So, you’re looking for a bit of fresh ink? Well, you’ve come to the right place! We have plenty of incredible tattoo artists here who will give you a design you’ll adore forever and ever! Or, maybe you’ll hate them, but hey, payment up front, please!

If you love tattoos as much as I do, you know that every tattoo has a story. Sometimes it’s a great memory, sometimes a symbol of hope or a favorite pop culture reference, or maybe just a mash-up of five different things that randomly got picked out!

Wait … that last one doesn’t sound totally right … Well, in Tattoo Stories, it is! Players take turns as the customer, requesting the best ink elements based on five selected cards. May the best (or maybe funniest, or maybe most clever) artist win!

What Is It?

A silly drawing game for 2 to 6 where players design tattoos for a customer based on five randomly drawn criteria cards. Players must choose their designs carefully, because they can not erase during the drawing phase – after all, tattoos are permanent!

At the end of each round, the customer awards each card to the artist who best utilized the element, in their opinion. Of course, artists can talk their ink up to try and convince the customer why theirs is the best. Once each player has been the customer twice (or however many times you want, really) the player with the most tattoo cards wins the game!

Who Is It For?

I think that tattoo fans will enjoy it because the theme works well and it changes it’s mechanics from other drawing games to be more on theme as well.

If you already like other drawing games (and are actually a good artist) you will probably like this one too. If you’re a terrible artist (like me) it might be frustrating, but at the same time, it’s pretty funny to try and sell your horrible tattoo to the customer, so still a bunch of fun. It also doesn’t hurt to be able to think quick on your feet since you need to combine so many different elements in your art.

The game says 12+ and I’d say that’s fine. There’s no really adult themes on the cards, it all comes down to how people draw, so just keep your company in mind when playing and it can be a fun family drawing game. In addition, it’s definitely a “beer and pretzel” gamers type of game; great for a party game night, or a quick end of nighter to cap off after some longer things.

Contents & Quality

Boards/Markers – Nice quality boards. Pretty large, so you have plenty of room to design. I like that it’s dry erase, so not wasteful, and comes with the markers, which is always a plus. The markers are average quality, and have erasers on them, which is great.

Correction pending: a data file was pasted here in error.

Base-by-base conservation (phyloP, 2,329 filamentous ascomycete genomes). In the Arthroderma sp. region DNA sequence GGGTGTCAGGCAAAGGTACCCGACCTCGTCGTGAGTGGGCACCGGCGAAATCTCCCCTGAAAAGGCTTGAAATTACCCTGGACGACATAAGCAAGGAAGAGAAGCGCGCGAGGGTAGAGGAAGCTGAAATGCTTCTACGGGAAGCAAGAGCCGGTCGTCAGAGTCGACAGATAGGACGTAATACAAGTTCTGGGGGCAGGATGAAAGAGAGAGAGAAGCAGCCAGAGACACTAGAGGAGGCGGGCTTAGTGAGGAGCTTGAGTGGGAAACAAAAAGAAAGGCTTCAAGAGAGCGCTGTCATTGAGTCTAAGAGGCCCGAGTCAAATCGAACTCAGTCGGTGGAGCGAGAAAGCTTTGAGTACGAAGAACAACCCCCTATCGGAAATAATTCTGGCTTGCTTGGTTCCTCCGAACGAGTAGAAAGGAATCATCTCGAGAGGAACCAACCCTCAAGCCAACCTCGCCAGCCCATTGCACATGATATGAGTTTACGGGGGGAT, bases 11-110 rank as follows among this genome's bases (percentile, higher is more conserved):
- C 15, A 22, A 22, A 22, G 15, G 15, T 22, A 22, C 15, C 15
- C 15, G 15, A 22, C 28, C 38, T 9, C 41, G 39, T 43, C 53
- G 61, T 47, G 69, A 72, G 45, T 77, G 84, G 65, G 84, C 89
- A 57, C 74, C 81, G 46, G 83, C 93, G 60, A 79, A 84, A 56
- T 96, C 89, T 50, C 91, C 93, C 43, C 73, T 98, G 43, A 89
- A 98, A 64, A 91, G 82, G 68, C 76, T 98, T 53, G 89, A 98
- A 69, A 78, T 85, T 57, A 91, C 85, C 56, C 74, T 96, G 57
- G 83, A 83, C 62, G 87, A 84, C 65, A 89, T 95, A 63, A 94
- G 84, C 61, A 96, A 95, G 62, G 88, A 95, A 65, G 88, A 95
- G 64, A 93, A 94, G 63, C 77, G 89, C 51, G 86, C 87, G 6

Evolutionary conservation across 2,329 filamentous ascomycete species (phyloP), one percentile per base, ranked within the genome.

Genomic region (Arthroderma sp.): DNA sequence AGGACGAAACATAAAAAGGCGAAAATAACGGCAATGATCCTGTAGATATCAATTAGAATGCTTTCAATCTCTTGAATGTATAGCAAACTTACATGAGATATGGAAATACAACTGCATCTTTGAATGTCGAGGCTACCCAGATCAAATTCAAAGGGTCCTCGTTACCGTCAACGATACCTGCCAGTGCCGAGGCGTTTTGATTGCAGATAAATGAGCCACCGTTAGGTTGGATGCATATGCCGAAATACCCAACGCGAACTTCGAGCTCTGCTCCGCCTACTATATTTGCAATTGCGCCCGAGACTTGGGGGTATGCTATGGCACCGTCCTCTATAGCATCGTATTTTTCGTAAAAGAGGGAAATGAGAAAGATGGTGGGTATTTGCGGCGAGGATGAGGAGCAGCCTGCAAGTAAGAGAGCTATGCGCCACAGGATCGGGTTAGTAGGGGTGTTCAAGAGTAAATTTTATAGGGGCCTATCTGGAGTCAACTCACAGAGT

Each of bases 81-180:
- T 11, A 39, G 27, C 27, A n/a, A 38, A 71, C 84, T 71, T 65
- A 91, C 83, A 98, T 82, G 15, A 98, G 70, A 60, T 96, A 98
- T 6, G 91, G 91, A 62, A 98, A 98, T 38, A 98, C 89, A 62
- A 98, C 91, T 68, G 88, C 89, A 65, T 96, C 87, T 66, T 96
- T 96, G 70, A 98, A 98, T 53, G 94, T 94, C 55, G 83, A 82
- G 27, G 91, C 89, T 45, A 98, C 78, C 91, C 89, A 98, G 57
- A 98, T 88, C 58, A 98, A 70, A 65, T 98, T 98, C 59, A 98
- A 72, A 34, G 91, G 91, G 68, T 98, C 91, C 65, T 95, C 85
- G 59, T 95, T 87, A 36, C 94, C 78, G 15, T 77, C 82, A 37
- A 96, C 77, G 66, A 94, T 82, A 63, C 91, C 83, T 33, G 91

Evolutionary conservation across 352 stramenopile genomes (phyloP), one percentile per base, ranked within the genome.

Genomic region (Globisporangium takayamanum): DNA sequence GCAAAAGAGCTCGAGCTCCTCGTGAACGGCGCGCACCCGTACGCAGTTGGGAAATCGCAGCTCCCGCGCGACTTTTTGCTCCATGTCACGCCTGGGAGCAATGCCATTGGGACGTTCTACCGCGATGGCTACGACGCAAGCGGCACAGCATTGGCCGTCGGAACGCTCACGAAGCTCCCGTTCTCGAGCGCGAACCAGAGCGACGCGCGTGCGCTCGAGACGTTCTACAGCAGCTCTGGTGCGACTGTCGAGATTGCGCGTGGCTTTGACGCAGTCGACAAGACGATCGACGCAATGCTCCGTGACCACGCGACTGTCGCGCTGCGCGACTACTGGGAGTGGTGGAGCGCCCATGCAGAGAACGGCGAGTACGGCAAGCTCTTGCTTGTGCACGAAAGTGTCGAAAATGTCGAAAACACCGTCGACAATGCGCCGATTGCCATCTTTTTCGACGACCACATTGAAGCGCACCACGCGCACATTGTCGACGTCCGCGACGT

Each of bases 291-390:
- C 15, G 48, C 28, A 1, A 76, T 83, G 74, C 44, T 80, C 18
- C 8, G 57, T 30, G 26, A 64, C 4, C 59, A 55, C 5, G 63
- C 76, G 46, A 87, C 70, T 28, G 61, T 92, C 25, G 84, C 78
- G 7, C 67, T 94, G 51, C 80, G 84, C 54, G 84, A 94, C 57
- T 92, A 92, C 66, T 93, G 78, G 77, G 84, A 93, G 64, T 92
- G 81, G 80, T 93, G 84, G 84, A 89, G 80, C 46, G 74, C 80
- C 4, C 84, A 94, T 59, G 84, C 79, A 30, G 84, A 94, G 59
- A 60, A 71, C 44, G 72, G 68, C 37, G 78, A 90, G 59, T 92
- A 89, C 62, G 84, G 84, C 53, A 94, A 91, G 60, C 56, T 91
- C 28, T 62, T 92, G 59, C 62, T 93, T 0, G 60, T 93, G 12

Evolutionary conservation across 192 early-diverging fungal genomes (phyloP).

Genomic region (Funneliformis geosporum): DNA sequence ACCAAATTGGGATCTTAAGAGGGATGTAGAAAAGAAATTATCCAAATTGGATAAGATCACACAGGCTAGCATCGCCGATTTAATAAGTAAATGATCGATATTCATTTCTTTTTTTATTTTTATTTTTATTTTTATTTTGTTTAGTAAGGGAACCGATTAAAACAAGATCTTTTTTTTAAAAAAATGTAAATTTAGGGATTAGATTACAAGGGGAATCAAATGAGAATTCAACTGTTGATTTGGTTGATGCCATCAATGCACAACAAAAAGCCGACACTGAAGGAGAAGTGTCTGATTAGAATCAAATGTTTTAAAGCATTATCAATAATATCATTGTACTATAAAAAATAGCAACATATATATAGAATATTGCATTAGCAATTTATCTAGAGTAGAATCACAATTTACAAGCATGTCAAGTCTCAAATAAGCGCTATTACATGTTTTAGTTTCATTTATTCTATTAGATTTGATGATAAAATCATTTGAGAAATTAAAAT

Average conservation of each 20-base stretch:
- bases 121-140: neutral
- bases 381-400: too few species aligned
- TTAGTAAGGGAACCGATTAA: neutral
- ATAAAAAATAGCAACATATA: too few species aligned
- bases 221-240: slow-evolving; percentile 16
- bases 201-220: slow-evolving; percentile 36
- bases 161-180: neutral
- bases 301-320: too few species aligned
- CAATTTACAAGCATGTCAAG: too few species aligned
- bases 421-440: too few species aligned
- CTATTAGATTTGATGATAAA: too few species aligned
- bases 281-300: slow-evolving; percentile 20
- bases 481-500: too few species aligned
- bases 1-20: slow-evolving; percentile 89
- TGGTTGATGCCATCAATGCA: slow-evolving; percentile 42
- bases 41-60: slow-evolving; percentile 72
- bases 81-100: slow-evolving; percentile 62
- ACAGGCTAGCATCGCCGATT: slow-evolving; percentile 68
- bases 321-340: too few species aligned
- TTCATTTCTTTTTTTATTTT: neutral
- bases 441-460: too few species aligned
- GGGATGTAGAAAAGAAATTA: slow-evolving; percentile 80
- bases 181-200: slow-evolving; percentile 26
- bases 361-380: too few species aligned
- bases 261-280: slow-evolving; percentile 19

Cards – Also average quality, but you don’t really need to shuffle them often (or at all if you just put them to the back of the box in a random order) so they get the job done no problem. The words are easy to read on them as well.

Rules – It’s a simple game, so these are short and sweet and don’t raise any questions.

Box – A nice fit for everything that’s in it. Cardboard insert, but it holds the contents well. It also has a nice finish on the outside of the box, which is particularly pleasant in my opinion.


  • 5 points available each round – It’s unique for a game of this style which usually awards 1/round to the “funniest.” It also breeds more competition and gives reasons to maybe focus on some elements over other to try and secure certain cards. Awarding is still subjective overall,  but when only a few people incorporate certain elements, there’s more of a chance points will spread out.
  • The no erasing rule is also unique, and super thematic
  • A lot of cards available for variety in combinations
  • Can ask customer questions while drawing to help appeal to them with your art, which I also found cool


  • I thought it had a low player cap at 6, since it plays like your typical party game. I kind of wish it extended to at least 8
  • Two rounds each as customer felt a little excessive, everyone seemed to enjoy doing it only once, so I suggest deciding up front how many rounds to play


Like any artistic game, the “difficulty” will vary based on how well you can draw, as well as how quickly you can piece five random ideas into one image. But, since it’s also all about “selling” your design to the customer and not necessarily just your artistic talent, I give it just a 1/5 for difficulty. You can easily teach it to everyone, and you can just be silly with the drawings. The hardest thing about it is just that the drawing phase is timed (3 minutes) and that just never feels like enough time!

Final Thoughts

Overall, it’s a neat party-ish game that I really enjoyed! I think it has some unique elements that set it apart from others like it, particularly having multiple points available, which was really neat. I would definitely recommend it to anyone who likes light party type games, or really enjoys other drawing games like Telestrations or Pictionary.

My Final Rating: 7/10

Happy Gaming~

Additional Information:
Designer –  Eric Slauson
Publisher –  Games by Bicycle, The United States Playing Card Company
MSRP – $19.99

*I was provided a copy of this game to do this review*

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